Entity Tags: George W. Bush, Abu Musab al-Zarqawi

Timeline Tags: Complete 911 Timeline, Events Leading to Iraq Invasion

The US and Britain continue to demand that weapons inspectors not return to Iraq until after a stronger resolution—one that authorizes the use of force—is agreed upon by the National Security Council. Bush threatens to lead a coalition against Iraq if the UN Security Council fails to back him. During an address in Washington to Hispanic leaders, Bush says: “My intent, of course, is for the United Nations to do its job. I think it’ll make it easier for us to keep the peace…. My intent is to put together a vast coalition of countries who understand the threat of Saddam Hussein. The military option is my last choice, not my first. It’s my last choice…. The choice is up to the United Nations to show its resolve. The choice is up to Saddam Hussein to fulfill its word—his word. And if neither of them acts, the United States, in deliberate fashion, will lead a coalition to take away the world’s worst weapons from one of the world’s worst leaders.” [Reuters, 10/3/2002; US President, 10/7/2002] But Russia, France, and China maintain their opposition to the US-British draft resolution which would pave the way for using military force against Iraq. Russian Deputy Foreign Minister Alexander Saltanov strongly disagrees that a tougher resolution is needed. And France remains insistent that any further resolutions against Iraq should be broken into two parts—one defining the terms of inspections, and a second outlining the consequences if Iraq does not comply. [Reuters, 10/3/2002]

Entity Tags: George W. Bush, Alexander Saltanov, Robert C. Byrd, Richard Gephardt

Timeline Tags: Events Leading to Iraq Invasion

Preparing for a major speech by President Bush on Iraq (see October 7, 2002), the National Security Council has sent the sixth draft of the speech to the CIA for vetting. It includes a line saying that Iraq “has been caught attempting to purchase up to 500 metric tons of uranium oxide from Africa—an essential ingredient in the enrichment process.” It is essentially the same language turned down by the CIA for an earlier speech (see September 11, 2002). In response, the CIA’s associate deputy director for intelligence [ADDI] sends a four-page memo to Bush administration officials, including Bush’s Deputy National Security Adviser, Stephen J. Hadley, and the chief speechwriter, Michael Gerson, expressing doubt over claims that Iraq had attempted to obtain uranium from Niger. On page three of the memo, the ADDI advises removing the allegation from the draft of Bush’s upcoming speech in Cincinnati. “[R]emove the sentence because the amount is in dispute and it is debatable whether it can be acquired from the source. We told Congress that the Brits have exaggerated this issue (see September 24, 2002). Finally, the Iraqis already have 550 metric tons of uranium oxide in their inventory.” [Washington Post, 7/23/2003; Unger, 2007, pp. 261-262] Despite the warning, the White House refuses to make substantial changes. Draft seven of the speech, completed later in the day (see October 6, 2002), contains the passage, “[T]he regime has been caught attempting to purchase substantial amounts of uranium oxide from sources in Africa.” [US Congress, 7/7/2004] Hadley will later claim in July 2003 that he did not brief his boss, Condoleezza Rice, on the memo. [Washington Post, 7/27/2003]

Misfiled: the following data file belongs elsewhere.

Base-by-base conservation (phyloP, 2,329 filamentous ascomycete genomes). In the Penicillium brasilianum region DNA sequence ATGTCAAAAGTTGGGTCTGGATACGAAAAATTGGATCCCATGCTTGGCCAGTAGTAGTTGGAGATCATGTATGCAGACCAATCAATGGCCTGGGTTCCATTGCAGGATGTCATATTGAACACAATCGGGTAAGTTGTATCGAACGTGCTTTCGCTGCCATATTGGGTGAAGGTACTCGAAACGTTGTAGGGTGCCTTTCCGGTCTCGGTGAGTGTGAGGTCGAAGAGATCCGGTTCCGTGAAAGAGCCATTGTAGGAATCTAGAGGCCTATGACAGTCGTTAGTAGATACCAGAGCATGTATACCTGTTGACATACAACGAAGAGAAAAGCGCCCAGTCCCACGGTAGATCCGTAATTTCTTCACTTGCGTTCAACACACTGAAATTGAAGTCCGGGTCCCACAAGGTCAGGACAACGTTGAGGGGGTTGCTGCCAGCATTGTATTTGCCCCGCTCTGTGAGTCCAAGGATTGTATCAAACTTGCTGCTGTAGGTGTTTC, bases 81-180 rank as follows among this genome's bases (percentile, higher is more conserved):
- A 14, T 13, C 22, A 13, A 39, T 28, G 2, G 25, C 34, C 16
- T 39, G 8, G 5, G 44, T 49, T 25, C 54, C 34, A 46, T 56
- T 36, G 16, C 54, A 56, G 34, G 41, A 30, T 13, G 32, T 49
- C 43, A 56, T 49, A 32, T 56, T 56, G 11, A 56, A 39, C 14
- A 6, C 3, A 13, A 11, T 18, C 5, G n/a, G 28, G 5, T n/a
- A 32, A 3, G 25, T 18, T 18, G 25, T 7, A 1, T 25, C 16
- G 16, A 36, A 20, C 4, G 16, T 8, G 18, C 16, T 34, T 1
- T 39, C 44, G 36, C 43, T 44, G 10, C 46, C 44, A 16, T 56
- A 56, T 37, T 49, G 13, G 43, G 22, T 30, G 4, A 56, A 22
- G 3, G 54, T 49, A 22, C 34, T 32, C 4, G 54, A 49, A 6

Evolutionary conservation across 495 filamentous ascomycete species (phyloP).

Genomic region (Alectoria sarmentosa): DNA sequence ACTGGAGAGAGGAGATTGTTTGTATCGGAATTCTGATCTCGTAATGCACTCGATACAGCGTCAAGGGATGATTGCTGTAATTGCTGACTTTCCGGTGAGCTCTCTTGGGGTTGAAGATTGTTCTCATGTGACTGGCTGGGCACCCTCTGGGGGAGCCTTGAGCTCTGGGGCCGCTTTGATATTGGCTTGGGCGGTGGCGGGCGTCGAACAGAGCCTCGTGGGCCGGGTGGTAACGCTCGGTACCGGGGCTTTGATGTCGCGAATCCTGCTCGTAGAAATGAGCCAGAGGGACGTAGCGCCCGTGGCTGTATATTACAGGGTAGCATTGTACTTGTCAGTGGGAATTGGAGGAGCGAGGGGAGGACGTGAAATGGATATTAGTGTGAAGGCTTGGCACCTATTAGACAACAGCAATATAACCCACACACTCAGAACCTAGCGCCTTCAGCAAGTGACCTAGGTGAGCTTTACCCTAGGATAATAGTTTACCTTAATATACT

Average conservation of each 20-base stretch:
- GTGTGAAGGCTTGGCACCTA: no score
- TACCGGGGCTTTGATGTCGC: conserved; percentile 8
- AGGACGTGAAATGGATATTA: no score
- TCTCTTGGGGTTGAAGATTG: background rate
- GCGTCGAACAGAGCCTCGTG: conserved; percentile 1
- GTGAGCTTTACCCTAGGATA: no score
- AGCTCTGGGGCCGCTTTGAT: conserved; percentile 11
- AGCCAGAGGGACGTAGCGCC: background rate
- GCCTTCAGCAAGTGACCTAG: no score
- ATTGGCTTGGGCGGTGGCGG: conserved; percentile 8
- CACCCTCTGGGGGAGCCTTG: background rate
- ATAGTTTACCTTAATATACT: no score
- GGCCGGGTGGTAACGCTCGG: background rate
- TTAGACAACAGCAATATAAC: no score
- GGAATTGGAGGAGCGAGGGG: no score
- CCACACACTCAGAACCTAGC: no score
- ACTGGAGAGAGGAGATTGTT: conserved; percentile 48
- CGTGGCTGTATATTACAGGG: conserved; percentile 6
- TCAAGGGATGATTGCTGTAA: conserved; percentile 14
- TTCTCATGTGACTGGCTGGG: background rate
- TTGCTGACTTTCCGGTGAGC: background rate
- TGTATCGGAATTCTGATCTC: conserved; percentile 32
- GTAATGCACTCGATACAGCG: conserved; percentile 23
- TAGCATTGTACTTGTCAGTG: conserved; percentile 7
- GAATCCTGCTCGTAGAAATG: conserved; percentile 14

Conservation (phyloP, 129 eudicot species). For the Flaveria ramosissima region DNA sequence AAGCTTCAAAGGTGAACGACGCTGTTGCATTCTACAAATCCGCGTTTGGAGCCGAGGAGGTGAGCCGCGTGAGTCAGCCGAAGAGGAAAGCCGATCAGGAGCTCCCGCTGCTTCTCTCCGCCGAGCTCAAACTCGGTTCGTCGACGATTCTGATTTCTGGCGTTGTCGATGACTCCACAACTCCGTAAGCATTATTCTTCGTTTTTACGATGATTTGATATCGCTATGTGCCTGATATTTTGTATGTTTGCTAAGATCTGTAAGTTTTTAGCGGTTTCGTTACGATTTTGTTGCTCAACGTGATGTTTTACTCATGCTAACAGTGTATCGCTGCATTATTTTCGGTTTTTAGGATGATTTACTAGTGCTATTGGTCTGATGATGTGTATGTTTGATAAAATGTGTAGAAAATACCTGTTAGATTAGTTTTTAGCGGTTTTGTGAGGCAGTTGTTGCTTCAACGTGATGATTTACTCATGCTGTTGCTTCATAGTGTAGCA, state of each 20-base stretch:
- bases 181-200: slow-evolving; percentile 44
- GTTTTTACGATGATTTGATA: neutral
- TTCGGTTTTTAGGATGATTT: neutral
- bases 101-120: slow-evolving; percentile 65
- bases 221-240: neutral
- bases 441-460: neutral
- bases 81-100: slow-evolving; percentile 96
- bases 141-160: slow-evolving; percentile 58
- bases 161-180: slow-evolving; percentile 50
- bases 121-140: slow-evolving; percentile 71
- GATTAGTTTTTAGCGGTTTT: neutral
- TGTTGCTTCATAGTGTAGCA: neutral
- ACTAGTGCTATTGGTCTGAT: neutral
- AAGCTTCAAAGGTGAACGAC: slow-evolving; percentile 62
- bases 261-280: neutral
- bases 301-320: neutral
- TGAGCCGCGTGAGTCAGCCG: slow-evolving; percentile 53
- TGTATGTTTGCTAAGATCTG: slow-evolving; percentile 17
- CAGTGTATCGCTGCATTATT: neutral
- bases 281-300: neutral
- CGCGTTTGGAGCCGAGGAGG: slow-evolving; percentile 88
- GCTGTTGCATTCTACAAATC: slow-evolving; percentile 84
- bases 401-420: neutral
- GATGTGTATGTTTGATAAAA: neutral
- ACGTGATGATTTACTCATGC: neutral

Entity Tags: Stephen J. Hadley, Condoleezza Rice, Michael Gerson, Bush administration (43), Central Intelligence Agency

Timeline Tags: Events Leading to Iraq Invasion, Niger Uranium and Plame Outing

October 6, 2002: Al-Qaeda Attacks Oil Tanker